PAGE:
38 And whoever does not take his cross and follow me is not worthy of me. 39 Whoever finds his life will lose it, and whoever loses his life for my sake will find it. – Matthew 10:38-39
I am at camp this week with a bunch of youth and adults, so I wasn’t really sure if I would be able to get the devotions out this week, but so far, so good. There is a special air at a youth camp or a retreat when all the distractions are taken away and we can concentrate on what is truly important. The speaker at camp mentioned these verses tonight as he shared with the rest of us about surrendering our lives to God. Sometimes, it seems easier to talk like this at camp that it is to live this out in the everyday push of our lives. But this is what we are called to do. Our lives are not our own. We have been bought with a price. We cannot give Him more than He has given us. That is why we surrender all.
4 Some wandered in desert wastes,
finding no way to a city to dwell in;
5 hungry and thirsty,
their soul fainted within them.
6 Then they cried to the Lord in their trouble,
and he delivered them from their distress. – Psalm 107:4-6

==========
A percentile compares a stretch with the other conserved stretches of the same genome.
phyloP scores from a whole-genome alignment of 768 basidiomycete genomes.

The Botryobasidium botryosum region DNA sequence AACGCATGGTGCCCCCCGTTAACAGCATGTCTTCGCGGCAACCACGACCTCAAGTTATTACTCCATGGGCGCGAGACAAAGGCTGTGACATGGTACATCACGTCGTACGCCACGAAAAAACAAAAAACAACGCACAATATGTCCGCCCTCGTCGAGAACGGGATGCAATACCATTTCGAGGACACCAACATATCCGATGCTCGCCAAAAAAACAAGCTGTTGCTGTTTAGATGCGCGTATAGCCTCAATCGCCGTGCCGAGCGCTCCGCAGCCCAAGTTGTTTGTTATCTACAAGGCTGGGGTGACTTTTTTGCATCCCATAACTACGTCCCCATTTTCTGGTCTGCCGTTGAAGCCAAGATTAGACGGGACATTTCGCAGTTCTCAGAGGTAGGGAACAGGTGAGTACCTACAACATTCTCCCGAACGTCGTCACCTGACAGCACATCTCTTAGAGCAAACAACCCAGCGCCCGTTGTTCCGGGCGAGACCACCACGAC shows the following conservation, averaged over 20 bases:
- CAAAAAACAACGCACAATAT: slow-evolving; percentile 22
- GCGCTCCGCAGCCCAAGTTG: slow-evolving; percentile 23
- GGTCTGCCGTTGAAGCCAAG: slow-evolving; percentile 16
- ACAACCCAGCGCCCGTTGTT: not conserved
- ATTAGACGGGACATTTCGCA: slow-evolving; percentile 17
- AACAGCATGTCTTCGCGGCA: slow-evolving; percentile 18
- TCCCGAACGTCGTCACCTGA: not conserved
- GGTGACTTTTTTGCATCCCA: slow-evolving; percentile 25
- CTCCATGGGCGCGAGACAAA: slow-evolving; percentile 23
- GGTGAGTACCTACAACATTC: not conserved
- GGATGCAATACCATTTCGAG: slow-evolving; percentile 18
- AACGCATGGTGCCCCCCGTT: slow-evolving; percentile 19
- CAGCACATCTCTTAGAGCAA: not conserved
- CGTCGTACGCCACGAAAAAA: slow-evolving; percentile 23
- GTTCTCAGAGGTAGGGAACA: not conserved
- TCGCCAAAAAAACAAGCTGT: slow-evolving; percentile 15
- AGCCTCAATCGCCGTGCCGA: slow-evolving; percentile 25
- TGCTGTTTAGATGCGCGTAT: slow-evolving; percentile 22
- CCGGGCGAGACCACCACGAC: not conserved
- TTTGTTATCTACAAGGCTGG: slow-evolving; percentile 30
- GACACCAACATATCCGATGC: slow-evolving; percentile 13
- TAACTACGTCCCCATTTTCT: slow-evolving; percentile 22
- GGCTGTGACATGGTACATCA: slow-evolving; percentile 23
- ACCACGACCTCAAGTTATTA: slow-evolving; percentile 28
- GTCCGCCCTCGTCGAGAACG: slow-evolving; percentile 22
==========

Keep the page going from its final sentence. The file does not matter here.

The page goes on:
The feeling of isolation and despair can be overwhelming at times. It is good to remember that you are never truly alone. When we call out to God, He is there. Jesus promised to never leave us or forsake us. Cry out to Him and He will answer you.
12 And they told Mordecai what Esther had said. 13 Then Mordecai told them to reply to Esther, “Do not think to yourself that in the king’s palace you will escape any more than all the other Jews. 14 For if you keep silent at this time, relief and deliverance will rise for the Jews from another place, but you and your father’s house will perish. And who knows whether you have not come to the kingdom for such a time as this?” – Esther 4:12-14
In the book of Esther, God is operating in the background. He isn’t really mentioned directly at all. There is talk like this from Mordecai and Esther about fasting, but they don’t even mention prayer. It is almost like God is hidden. Perhaps you sometimes feel like God is hidden or not there at all. He is always at work though. Even when you don’t see or know He is there. As you see in Esther, God brings all things together to save His people, just as Mordecai predicted. God takes care of those who belong to Him.
9 But avoid foolish controversies, genealogies, dissensions, and quarrels about the law, for they are unprofitable and worthless. 10 As for a person who stirs up division, after warning him once and then twice, have nothing more to do with him, 11 knowing that such a person is warped and sinful; he is self-condemned. – Titus 3:9-11